- Grow general fundraising. In order to in crease strategic flexibility and decrease risk.
- Measure and communicate our impact. So that we may position the organization to better attract capital partners and talent.
- Offer expanded community development services. So that we may better meet the needs of the underserved communities and create more opportunities for great design.17
The priorities demonstrated the desire for AFH to pursue excellent design and community impact into the foreseeable future; but they also illustrated some of the organization’s weaknesses, such as the inadequate fundraising for general operations and the lack of communication between chapters.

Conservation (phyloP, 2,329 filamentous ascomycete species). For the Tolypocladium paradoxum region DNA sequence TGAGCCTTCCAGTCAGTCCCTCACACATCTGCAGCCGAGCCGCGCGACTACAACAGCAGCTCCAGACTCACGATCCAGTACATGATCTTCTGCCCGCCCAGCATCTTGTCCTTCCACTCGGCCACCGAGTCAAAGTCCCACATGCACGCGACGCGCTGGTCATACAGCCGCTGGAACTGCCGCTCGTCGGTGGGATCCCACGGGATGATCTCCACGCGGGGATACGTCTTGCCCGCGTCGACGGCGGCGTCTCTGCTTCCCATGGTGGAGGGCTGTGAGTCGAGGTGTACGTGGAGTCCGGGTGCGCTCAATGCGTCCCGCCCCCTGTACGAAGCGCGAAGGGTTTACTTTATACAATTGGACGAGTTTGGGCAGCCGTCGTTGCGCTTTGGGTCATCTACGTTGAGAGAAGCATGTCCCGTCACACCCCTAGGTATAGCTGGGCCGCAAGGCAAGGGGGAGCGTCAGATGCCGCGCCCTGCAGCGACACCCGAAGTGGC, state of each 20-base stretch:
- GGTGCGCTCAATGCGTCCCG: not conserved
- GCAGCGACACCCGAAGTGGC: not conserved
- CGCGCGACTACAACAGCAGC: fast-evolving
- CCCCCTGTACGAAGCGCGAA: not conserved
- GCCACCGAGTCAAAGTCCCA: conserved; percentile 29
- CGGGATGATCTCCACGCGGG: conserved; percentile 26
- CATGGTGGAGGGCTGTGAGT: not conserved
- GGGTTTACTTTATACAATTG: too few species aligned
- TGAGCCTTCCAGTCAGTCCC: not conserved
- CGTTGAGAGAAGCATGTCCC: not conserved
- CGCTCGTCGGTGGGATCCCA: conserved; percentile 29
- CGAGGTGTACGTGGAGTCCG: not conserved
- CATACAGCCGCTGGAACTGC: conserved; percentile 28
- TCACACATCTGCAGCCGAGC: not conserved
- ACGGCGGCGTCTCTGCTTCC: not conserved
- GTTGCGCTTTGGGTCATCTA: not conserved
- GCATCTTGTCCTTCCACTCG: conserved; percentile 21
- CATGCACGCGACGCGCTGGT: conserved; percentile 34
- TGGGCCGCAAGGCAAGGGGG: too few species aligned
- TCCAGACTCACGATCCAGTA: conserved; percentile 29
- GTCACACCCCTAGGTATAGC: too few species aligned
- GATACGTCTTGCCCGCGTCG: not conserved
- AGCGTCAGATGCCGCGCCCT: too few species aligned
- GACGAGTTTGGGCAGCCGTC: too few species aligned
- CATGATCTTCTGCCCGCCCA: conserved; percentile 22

The responsibility of fulfilling the vision outlined in the strategic plan went to Eric Cesal, the executive director appointed by the AFH board to succeed Sinclair. Cesal supported the mission and vision of AFH, as he saw providing assistance to troubled communities, education to at-risk communities, and training and mentorship to empower designers to change the world as key tenets of the organization.18 Unfortunately, AFH would file for bankruptcy before the conclusion of Cesal’s first year at the helm. According to an interview with Architectural Record, Cesal stated that he had entered into the directorship of an organization that was $2.1 million in debt. He observed that the organization had been borrowing from its “restricted program dollars to fund unrestricted projects.”19 This internal borrowing created a debt that Cesal and the board saw as insurmountable.